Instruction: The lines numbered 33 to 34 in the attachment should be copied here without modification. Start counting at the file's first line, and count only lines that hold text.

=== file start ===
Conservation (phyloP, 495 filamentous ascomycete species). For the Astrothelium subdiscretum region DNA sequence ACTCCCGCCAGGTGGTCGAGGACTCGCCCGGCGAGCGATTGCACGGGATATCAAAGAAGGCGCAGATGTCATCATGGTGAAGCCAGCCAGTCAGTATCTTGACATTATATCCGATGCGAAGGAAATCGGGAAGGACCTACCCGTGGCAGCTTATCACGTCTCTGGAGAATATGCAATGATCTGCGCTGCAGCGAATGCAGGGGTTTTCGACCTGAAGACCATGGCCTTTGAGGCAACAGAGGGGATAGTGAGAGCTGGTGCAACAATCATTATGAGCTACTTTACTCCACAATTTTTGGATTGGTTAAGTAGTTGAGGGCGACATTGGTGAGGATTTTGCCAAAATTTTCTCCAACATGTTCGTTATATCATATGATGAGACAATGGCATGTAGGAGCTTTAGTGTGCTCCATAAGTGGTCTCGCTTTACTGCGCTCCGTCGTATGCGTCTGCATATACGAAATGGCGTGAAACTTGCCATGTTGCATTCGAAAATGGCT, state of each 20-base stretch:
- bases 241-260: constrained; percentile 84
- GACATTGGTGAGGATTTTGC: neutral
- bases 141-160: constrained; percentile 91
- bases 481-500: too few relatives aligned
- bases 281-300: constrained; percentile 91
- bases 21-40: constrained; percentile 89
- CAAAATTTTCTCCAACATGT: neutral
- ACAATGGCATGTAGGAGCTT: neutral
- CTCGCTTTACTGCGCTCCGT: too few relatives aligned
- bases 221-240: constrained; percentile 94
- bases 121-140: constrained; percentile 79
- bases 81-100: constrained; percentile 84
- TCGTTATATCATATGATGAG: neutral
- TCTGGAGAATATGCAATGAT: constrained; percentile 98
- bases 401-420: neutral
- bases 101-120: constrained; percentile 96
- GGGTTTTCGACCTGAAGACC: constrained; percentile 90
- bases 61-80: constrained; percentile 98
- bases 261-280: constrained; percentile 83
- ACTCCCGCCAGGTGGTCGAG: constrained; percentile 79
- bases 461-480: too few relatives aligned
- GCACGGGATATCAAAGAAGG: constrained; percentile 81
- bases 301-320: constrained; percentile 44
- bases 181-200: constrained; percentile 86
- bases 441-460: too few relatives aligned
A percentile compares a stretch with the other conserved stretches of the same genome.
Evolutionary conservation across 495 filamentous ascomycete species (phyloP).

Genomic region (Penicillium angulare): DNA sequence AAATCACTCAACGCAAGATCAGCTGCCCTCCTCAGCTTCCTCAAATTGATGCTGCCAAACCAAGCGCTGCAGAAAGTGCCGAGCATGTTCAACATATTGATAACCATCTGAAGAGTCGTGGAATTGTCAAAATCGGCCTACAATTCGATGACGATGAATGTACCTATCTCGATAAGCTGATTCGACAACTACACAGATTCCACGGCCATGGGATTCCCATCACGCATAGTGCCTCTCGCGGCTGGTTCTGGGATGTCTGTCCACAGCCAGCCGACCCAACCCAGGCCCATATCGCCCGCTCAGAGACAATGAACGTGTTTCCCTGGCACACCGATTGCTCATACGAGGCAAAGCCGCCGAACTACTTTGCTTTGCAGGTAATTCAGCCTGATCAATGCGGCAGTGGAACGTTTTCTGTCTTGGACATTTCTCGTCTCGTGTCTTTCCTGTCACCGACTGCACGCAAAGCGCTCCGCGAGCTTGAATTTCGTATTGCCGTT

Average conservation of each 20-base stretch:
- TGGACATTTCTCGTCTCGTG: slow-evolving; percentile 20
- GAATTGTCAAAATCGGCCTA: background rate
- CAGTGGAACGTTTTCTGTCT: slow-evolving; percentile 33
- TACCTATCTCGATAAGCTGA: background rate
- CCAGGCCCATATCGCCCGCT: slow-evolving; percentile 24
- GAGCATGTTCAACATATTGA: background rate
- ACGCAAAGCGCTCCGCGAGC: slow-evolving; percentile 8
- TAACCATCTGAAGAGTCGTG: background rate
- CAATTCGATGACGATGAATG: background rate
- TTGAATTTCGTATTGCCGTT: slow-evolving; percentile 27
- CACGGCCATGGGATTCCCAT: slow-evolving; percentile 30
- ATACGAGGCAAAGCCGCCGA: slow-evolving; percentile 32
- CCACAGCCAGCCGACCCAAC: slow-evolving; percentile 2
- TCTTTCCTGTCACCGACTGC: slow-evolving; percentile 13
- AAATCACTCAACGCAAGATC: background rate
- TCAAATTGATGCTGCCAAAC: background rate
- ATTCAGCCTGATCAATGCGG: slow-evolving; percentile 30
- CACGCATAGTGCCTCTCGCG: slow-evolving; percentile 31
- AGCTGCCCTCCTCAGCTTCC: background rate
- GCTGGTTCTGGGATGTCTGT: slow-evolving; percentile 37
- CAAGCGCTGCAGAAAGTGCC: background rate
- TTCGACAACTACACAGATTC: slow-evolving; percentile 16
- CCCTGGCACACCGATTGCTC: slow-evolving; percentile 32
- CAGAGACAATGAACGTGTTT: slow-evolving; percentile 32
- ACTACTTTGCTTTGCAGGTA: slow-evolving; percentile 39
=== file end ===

- CAGTGGAACGTTTTCTGTCT: slow-evolving; percentile 33
- TACCTATCTCGATAAGCTGA: background rate